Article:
First, IF the second TV is close by you should look at whether you could send it signals as Composite Video and L/R stereo sound on a common 3-line patch cord, instead of RF.
However, assuming the cable run distance is too far for that, you probably do need to send it an RF signal on coax cable. But your post confuses me a little. At first I assumed you want to send to the second TV the RF output from the computer you're building, as a replacement for the RF Out from your existing Topfield. Then you say, "how do I run the TV signal that will be entering the Tuner Card out to the other TV?" This sounds like you will have an RF signal on coax entering the new computer's tuner card (Hauppauge T500) and you simply want to split this input into two cables going to the Hauppauge card and the second TV. This splitting is easy - a 2-way coaxial splitter does the job. If there is any concern for signal strength over long cable runs, a decent wide-band cable TV amplifier will help. You do NOT need one that covers up to 2 GHz for Satellite systems. The UHF and digital channels on any cable system only go up to 700 to 800 MHZ, so an amp and splitter with a bandwidth to 1GHz is sufficient.
However, you appear to have a different problem - you seem concerned that you will not have any RF signal to send to the second TV. You imply that your new computer will have VGA and HDMI outputs, maybe DVI. Each of these has signals very different from either standard-def analog TV or digital TV (standard- or high-def), so converting them to some TV signals and them modulating them onto an RF carrier takes a significant conversion box. I honestly don't know how well those devices work.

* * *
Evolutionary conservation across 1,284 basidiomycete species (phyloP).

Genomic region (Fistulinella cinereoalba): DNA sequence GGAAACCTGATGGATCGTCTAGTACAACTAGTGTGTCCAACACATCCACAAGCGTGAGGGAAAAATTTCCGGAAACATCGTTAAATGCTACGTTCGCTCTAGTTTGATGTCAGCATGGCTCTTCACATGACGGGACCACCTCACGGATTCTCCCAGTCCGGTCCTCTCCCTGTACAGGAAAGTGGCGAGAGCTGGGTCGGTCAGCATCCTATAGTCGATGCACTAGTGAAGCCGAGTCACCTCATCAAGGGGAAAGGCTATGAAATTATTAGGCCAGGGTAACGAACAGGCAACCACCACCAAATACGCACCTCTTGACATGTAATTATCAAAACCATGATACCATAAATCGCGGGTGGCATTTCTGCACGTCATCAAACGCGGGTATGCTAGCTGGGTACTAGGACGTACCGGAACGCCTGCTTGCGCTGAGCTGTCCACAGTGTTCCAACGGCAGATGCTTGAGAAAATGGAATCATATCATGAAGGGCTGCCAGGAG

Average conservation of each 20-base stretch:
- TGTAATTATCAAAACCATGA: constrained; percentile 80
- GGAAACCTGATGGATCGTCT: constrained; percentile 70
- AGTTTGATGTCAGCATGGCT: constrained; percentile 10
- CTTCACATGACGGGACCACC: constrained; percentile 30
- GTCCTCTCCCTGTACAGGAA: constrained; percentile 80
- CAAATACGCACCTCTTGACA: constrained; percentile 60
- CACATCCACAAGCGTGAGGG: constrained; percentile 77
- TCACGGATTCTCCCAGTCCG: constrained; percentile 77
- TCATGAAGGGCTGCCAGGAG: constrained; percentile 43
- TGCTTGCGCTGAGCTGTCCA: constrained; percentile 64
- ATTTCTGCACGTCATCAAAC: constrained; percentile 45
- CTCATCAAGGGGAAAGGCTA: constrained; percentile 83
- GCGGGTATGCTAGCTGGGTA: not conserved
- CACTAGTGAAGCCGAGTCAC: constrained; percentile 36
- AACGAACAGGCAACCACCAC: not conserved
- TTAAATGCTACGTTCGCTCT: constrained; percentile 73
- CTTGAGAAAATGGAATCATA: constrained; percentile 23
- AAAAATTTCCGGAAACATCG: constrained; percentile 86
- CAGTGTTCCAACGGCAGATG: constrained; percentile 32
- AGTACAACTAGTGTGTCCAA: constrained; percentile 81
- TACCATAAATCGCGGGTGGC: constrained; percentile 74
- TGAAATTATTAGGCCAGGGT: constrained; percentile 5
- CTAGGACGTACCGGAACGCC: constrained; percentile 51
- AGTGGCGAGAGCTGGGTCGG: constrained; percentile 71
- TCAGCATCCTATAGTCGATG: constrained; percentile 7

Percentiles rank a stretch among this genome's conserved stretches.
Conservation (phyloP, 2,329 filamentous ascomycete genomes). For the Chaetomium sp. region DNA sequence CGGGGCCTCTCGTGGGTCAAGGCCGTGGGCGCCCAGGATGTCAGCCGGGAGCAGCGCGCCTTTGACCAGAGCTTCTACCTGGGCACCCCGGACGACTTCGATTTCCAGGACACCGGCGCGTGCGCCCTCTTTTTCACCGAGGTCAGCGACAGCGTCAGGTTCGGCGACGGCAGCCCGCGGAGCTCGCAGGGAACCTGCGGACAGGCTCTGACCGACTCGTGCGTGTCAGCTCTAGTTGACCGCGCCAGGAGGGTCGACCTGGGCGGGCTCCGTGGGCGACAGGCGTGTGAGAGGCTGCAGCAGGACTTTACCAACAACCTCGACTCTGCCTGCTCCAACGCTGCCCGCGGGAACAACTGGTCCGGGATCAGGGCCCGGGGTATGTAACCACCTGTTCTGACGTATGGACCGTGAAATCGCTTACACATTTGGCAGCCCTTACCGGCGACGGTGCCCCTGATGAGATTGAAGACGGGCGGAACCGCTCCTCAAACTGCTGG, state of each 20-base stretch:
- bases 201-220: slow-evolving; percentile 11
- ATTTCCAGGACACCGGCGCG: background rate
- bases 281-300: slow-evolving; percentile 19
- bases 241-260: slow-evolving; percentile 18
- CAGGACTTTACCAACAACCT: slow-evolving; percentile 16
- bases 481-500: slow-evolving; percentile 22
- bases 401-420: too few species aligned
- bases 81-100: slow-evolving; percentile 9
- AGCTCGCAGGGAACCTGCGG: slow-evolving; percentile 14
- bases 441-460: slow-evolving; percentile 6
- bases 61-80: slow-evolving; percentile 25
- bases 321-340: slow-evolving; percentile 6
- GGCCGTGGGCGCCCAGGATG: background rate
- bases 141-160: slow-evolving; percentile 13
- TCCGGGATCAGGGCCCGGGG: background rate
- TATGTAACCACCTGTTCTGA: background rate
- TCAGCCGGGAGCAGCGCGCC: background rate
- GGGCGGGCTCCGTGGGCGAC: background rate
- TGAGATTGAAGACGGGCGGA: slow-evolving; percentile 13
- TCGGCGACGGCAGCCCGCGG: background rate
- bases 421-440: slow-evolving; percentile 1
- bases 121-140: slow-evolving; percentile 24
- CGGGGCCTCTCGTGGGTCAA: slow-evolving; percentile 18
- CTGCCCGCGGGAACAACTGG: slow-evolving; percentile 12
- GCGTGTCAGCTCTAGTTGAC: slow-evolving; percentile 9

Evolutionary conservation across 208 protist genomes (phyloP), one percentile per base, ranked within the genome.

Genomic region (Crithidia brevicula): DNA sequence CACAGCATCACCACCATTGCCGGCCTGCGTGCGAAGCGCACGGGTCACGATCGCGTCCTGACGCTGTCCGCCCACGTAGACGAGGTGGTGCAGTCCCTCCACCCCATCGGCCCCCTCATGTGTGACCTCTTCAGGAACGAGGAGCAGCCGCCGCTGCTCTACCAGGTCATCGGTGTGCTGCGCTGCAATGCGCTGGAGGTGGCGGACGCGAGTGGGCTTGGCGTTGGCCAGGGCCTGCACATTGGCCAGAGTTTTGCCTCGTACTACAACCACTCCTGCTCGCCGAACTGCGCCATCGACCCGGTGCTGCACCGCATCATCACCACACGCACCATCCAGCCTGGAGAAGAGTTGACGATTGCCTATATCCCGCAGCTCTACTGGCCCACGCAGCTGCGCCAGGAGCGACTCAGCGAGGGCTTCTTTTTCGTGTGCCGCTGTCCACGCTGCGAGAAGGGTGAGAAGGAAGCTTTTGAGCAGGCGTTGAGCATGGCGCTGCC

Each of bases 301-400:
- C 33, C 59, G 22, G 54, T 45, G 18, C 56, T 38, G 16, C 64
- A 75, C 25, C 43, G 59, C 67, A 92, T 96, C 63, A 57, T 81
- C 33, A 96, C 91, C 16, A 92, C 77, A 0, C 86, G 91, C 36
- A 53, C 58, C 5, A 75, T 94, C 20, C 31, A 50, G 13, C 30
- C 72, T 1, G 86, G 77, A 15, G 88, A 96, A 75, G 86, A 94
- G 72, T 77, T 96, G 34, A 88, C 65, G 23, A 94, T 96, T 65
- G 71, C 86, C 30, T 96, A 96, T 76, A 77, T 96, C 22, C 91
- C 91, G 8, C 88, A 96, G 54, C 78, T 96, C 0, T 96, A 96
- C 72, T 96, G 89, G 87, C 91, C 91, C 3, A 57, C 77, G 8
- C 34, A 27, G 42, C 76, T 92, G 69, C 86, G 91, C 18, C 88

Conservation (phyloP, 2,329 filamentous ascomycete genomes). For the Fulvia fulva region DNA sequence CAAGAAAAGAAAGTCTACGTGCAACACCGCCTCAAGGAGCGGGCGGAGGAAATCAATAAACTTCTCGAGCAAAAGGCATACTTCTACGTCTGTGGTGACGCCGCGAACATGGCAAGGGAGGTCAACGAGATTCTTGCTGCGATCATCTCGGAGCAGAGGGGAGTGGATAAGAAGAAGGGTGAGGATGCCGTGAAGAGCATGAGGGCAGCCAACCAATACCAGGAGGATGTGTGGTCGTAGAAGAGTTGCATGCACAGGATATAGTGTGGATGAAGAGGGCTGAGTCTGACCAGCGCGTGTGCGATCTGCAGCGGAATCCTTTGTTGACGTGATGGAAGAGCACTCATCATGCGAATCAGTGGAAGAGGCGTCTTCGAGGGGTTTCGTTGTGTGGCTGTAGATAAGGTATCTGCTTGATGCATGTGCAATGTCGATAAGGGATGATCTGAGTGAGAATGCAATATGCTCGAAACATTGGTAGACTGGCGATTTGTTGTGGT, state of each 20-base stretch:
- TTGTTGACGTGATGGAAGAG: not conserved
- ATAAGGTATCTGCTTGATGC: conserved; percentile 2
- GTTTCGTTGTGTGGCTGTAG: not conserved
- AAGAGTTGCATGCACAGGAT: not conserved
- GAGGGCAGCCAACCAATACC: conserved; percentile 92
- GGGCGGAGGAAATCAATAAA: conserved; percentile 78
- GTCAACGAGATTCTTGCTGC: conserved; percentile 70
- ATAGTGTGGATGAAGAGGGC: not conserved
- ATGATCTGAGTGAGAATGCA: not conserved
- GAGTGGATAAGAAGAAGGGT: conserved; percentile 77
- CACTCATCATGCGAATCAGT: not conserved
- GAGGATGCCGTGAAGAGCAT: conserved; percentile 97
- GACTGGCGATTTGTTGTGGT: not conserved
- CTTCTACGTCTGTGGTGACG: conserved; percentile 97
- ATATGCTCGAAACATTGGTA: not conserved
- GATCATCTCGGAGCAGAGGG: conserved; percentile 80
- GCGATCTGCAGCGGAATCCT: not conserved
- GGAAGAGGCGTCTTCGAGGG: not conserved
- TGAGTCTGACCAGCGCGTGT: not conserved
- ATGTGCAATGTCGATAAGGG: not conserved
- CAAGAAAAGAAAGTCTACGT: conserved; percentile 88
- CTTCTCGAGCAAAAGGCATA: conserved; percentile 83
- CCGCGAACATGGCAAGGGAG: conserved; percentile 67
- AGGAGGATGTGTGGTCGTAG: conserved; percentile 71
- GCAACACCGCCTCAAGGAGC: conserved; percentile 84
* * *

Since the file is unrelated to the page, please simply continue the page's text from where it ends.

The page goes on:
Another option is to output from your HTPC the old standard Composite video signal (sometimes available directly, or with an adapter from an S-Video port) plus the 2 stereo audio channels and use a simple RF modulator to convert those signals to RF. Then we have the channel matter to settle.
Many common RF modulator adapters output only a few channels, often in the VHF-Low band (channels 2 through 6). As the conversion to digital TV proceeds, most of those new signals are being broadcast on UHF frequencies, although theoretically digital TV could be done on any existing TV channel. So we come to the question of what channels your TV can handle? If it's a digital TV tuner system, is it restricted to the UHF channels, or does it handle also TV on the two VHF bands? If it does, then your choice of RF modulator adapter is unrestricted by the TV's tuner. Let's not forget that the Composite Video signal I suggested using is not digital, so the RF signal generated is likely the old analog TV RF signal.
If you need the RF to be in the UHF band you would need to do some hunting for a suitable RF modulator. Moreover, if you expect to send a digital TV signal on a UHF channel to the second TV, your choice of modulator gets trickier, and you also have to find a suitable set of digital TV signals from your new computer to the modulator.